”During the seven years I knew him I never once suspected that he was anything else than what he appeared to be. While he was somewhat effeminate in appearance and talked in a falsetto voice, still his conduct and actions were distinctively masculine. This revelation is a stunner to me and, I guess, to everybody else who knew him.“

”I wouldn’t believe it if Dr. Gallagher, whom I know to be a man of undoubted veracity, hadn’t said so,“ said Senator Bernard F. Martin. ”Well, truly, it’s most wonderful. Why, I knew him well. He was a member of the Tammany district organization, a hard worker for his party, and always had a good argument to put up for any candidate he favored. He used to come to the Iroquois Club to see me and pay his dues, and occasionally he would crack a joke with some of the boys. He was a modest little fellow, but had a peppery temper and could say some cutting things when anyone displeased him. Suspect he was a woman? Never. He dressed like a man and talked like a very sensible one. The only thing I ever thought eccentric about him was his clothing. Now that they say he’s a woman, I can see through that. You see, he also wore a coat a size or two too large, but of good material. That was to conceal his form. He had a bushy head of black hair, which he wore -long and parted on the left side. His face was always smooth, just as if he had just come from the barber’s.“

”He never sought political preferment for himself, but often said a good word that helped along a deserving friend. And he could say nice things and some bad things about a man, too. Just as cleverly any one of the big politicians.

“Why,” continued the Senator, "when the County Democracy was in the heyday of its glory, Murray Hall was one of the bright stars in that constellation. He was the Captain of his election district when he lived and kept an intelligence office between Seventeenth and Eighteenth Street, on Sixth Avenue. That was some years ago, when the district was cut down, making Fourteenth Street the northern boundary. Hall moved so as to be in with his political pals. He used to hobnob with the big guns of the County Democracy, and I knew he cut quite some figure as a politician.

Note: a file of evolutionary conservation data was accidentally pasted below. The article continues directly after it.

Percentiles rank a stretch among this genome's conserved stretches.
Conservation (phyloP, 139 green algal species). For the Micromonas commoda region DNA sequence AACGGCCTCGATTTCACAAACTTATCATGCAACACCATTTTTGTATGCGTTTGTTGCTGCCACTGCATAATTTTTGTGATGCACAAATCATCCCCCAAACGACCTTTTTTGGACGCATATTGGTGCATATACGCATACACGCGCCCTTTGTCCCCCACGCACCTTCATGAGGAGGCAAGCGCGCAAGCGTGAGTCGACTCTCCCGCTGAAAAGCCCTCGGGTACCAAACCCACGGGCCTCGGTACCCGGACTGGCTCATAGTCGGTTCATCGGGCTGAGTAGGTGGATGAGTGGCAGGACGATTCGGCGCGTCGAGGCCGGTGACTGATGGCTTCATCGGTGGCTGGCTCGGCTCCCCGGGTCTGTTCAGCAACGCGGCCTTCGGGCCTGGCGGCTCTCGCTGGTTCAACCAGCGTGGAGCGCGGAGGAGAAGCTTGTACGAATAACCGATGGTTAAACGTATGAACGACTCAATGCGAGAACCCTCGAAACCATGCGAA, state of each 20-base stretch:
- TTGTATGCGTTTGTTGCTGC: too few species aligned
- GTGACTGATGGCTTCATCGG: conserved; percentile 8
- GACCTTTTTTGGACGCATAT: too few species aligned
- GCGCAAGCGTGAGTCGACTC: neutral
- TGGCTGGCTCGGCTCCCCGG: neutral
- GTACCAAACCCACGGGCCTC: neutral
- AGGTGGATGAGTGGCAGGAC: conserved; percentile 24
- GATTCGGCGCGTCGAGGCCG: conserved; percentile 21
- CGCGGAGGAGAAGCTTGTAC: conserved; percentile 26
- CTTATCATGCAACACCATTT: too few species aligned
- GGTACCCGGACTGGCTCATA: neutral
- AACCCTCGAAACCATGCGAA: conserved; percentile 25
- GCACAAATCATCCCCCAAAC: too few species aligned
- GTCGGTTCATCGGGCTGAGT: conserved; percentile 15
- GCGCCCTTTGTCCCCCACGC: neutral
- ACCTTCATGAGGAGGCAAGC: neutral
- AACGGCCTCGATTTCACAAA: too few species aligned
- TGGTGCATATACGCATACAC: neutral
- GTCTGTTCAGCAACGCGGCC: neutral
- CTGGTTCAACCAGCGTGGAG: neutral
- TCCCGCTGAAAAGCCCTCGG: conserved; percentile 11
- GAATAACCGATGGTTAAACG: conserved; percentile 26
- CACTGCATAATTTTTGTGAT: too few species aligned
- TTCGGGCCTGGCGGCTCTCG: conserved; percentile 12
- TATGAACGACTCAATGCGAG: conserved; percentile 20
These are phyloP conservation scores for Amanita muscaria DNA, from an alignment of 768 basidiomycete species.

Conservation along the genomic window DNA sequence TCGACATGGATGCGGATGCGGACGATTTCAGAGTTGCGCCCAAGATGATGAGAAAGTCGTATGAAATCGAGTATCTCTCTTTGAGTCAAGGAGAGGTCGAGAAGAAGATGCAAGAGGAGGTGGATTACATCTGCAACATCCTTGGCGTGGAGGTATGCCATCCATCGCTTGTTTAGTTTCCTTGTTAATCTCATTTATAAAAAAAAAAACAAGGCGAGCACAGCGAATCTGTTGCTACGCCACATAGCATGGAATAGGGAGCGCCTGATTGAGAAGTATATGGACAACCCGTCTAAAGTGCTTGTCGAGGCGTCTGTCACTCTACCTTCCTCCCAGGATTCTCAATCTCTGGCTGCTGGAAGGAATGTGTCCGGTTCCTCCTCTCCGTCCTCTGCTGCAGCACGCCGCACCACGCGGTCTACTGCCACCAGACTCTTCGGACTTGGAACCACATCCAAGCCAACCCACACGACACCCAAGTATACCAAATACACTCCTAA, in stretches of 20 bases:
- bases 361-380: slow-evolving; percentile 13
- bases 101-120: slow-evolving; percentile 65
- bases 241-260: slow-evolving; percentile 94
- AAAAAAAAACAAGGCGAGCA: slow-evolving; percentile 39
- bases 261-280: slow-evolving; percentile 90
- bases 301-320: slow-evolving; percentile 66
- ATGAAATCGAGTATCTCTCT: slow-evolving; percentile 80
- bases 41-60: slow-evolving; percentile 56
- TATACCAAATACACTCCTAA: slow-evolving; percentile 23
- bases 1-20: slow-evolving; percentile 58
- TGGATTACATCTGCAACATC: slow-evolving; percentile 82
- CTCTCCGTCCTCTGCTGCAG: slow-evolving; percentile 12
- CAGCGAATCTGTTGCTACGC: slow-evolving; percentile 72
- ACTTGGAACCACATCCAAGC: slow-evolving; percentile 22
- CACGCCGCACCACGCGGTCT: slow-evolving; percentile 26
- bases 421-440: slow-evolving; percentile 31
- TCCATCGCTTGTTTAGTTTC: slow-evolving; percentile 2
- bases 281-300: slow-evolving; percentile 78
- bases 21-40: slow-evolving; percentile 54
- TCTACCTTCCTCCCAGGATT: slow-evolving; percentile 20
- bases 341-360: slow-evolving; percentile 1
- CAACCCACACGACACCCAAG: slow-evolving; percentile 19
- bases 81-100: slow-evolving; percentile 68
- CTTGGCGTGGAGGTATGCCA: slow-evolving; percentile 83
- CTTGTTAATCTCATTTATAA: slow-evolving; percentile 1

”He finally tired of his political associations, and came to me. He asked to be taken back into the fold. He was a ‘good fellow,’ and kept a good line on the voters of the district. He knew most everybody and most everybody knew him, and I thought he would be a very acceptable acquisition. He had formerly been a member of Tamany Hall, and had many friends in the organization. He was at the polls every election day, voted once any way, as they say, and helped get out the vote. We made him a member of the General Committee, and he was always present and participated in the proceedings until the last two years. His health had been bad as a result of being knocked down on Fifth Avenue by a bicycle, and he had not been very active in politics of late."

Joseph Young, one of Senator Martin’s most trusted lieutenants and an officer of the Iroquois Club, was the Tamany Captain of the district when Murray Hall served in the same capacity for the County Democracy.

“I knew him well,” said Young, “and I remember that we both worked tooth and nail to get the larger vote. If he’s a woman, he’s the wonder of all the ages, sure’s you live, for no man could ever suspect it from his habits and actions.”

“Why he had several run-ins when he and I were opposing Captains. He’d try to influence my friends to vote against the regular organization ticket and he’d spend money and do all sorts of things to get votes. A woman? Why, he’d line up to the bar and take his whisky like any veteran, and didn’t make faces over it, either. If he was a woman he ought to have been born a man, for he lived and looked like one.”